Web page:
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Making Money - How to Get Paid While Organizing

By Edited Nov 13, 2013 1 0

I Bought That??

If that enters your mind every time you open your closet door, then it might be time to do a little cleaning.  If you think closet organizing is only slightly more enjoyable than a traffic jam, then why not get paid to do it. Now that’s more like it. There is nothing better than some greenbacks for a little motivation to tackle any project. If you don’t think it's worth your time, then ponder this. A recent study[1] found that $125,000 can be spent on clothing over a life time! But how can you be paid for the clothes you haven’t even worn since one of the Bush’s was President? I’m glad you asked.


First Thing’s First
full closet

Before you can pay off that next cable bill with your old threads, you need to do a little sorting. It will be easier now if you categorize the apparel in your closet into four main groups.

  • Trash - These are the items that are just plain disgusting - worn out, filled with holes, stained, etc. If you have any strange attachment to any of these items, then ask your significant other to toss them when you are not looking. If you hate the thought of filling up a landfill with your misguided purchases, then you can make rags out of the non-synthetic clothes or if you’re feeling extremely creative, then you can make throw pillows. Check this article out for an excellent guide.
  • Donate - These are the items that are wearable, but not in great condition or are completely out of style. There are a ton of places to donate clothing including Goodwill, Salvation Army, and there are even organizations that collect clothes for low-income job seekers. If you want more information on how to donate clothing, then check this guide out.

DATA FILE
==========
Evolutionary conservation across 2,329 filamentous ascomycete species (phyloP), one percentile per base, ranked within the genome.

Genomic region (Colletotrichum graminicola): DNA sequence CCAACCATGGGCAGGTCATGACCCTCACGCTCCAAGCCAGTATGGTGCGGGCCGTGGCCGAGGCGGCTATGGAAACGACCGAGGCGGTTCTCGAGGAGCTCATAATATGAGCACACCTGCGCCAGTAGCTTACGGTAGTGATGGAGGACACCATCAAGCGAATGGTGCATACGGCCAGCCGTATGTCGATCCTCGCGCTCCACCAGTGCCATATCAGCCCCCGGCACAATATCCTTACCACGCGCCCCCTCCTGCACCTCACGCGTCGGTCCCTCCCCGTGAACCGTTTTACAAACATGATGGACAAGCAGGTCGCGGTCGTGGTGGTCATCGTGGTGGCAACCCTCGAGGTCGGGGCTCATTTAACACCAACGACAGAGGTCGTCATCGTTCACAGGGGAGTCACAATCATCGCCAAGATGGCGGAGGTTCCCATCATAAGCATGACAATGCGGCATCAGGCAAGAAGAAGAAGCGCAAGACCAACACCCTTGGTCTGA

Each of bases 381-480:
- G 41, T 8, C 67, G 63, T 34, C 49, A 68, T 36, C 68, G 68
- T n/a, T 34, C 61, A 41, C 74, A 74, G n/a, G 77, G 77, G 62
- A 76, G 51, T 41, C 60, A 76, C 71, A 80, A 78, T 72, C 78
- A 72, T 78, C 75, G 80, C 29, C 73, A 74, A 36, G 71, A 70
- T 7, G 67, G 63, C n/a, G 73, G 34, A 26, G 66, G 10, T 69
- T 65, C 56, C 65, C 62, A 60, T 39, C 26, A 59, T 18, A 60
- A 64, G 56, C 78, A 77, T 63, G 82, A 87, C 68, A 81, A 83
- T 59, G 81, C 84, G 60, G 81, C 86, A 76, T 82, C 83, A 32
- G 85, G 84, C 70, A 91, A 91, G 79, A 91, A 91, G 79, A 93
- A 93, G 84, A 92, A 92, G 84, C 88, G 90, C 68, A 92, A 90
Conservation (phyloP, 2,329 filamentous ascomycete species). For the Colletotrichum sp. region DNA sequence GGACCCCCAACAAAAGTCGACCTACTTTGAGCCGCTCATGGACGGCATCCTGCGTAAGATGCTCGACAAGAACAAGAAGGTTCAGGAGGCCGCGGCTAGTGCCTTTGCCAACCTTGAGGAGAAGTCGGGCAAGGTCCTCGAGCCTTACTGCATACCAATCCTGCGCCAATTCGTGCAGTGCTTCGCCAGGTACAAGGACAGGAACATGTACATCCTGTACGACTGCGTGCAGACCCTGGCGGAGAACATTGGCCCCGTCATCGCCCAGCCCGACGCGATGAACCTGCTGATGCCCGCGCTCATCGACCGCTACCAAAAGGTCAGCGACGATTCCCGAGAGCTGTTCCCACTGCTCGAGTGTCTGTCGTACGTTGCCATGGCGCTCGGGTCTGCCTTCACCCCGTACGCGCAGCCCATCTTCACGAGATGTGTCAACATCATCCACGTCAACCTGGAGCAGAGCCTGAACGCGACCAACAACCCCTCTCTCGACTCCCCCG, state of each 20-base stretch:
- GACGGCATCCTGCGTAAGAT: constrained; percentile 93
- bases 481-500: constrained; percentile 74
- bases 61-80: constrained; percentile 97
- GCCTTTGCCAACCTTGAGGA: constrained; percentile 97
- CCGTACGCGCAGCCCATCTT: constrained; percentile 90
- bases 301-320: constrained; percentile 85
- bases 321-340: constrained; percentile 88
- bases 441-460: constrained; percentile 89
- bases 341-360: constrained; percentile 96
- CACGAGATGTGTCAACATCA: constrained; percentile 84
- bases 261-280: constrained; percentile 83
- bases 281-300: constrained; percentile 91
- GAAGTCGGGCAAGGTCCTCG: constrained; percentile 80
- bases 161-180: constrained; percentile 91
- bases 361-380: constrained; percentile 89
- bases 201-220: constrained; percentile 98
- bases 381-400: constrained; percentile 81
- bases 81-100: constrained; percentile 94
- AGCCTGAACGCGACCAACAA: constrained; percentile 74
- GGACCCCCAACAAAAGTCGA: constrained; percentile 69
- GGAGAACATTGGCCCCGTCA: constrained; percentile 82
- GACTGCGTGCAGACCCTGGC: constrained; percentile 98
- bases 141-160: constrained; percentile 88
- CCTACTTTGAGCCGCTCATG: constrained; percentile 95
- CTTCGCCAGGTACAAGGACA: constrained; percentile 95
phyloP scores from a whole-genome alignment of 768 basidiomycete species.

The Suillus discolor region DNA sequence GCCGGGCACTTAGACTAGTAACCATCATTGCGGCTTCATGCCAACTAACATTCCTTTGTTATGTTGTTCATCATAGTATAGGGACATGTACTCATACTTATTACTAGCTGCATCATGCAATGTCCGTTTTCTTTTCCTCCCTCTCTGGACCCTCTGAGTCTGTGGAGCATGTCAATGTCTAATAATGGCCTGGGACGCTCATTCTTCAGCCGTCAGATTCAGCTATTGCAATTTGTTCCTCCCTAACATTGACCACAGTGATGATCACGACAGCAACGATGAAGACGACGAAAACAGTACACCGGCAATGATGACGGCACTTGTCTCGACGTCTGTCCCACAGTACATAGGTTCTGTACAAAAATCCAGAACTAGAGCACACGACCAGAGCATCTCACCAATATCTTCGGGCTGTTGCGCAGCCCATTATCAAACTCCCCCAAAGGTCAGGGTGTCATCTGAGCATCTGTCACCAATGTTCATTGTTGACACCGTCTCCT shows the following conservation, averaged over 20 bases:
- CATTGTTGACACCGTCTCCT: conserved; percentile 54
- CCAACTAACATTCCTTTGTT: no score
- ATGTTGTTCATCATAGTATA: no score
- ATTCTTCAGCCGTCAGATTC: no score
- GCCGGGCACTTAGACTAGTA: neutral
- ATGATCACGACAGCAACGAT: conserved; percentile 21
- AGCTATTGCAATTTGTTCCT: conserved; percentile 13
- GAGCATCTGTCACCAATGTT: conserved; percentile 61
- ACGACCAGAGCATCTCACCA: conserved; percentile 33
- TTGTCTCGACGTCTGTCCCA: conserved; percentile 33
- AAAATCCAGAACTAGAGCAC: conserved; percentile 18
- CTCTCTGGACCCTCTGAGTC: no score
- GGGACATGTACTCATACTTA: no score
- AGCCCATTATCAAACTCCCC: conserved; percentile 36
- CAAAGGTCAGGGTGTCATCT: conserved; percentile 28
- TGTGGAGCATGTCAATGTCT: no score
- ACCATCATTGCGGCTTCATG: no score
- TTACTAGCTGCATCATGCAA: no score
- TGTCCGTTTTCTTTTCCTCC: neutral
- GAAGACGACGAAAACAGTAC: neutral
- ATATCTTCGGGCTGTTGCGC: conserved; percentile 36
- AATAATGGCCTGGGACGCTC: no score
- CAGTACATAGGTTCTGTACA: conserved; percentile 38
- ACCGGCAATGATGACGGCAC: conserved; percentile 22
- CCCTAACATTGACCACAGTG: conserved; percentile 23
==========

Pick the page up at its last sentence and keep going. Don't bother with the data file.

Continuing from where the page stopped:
• The Money Pile - This is the clothing that still looks great and you know other people will be interested in owning. Perhaps you are just tired of the clothing or it never fit right.
  • The Good Stuff - These are the items that you regularly wear or do not want to discard. Put these back into your closet once you are done sorting.


Selling the Goods

There are various options for selling the items from your money pile and it will take some of your own research to determine which option you want to pursue. The money pile can further be sorted into high value items and low value items and each pile sold in a different way. For example, a nearly new suit would be considered a high value item. A pair of non-designer jeans would be considered a low value item.


Where to Sell High Value Items

There are many options available for selling your underused clothing especially if you are willing to sell your clothes online. If you choose to sell online, then take a picture of the item on a hanger. Make sure you write a detailed description of the item and mention any flaws. This will make you a more creditable seller. 

  • eBay – Sell items here if the items are newer designer clothing. Check this article out for tips for selling items on eBay.
  • Tradesy – This site is for women’s apparel, and like eBay, designer items should be sold here. Once an item sells, Tradesy even sends a pre-addressed package, so you can ship it.
  • Etsy – Sell items on Etsy that are older or vintage.
  • Consignment shop – If you are not interested in selling your clothes online, then you could sell them at a consignment shop. To learn more about this process then check out this excellent guide.


Where to Sell Low Value Items

Anything left in your money pile can be sold on Craigslist or at a good old-fashioned yard sale. If you feel like making a social event, then you can also get your friends together and do clothing swap party. Check this guide out on how to plan one. Any clothes left can be donated.

Now you can sit back and relax. Enjoy the clean closet and the fatter wallet.



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  1. David Jeannot "Women Spend $125,000 on Clothes Over Lifetime: Study." NBC Miami. 05/07/2012. 26/03/2013 <Web >

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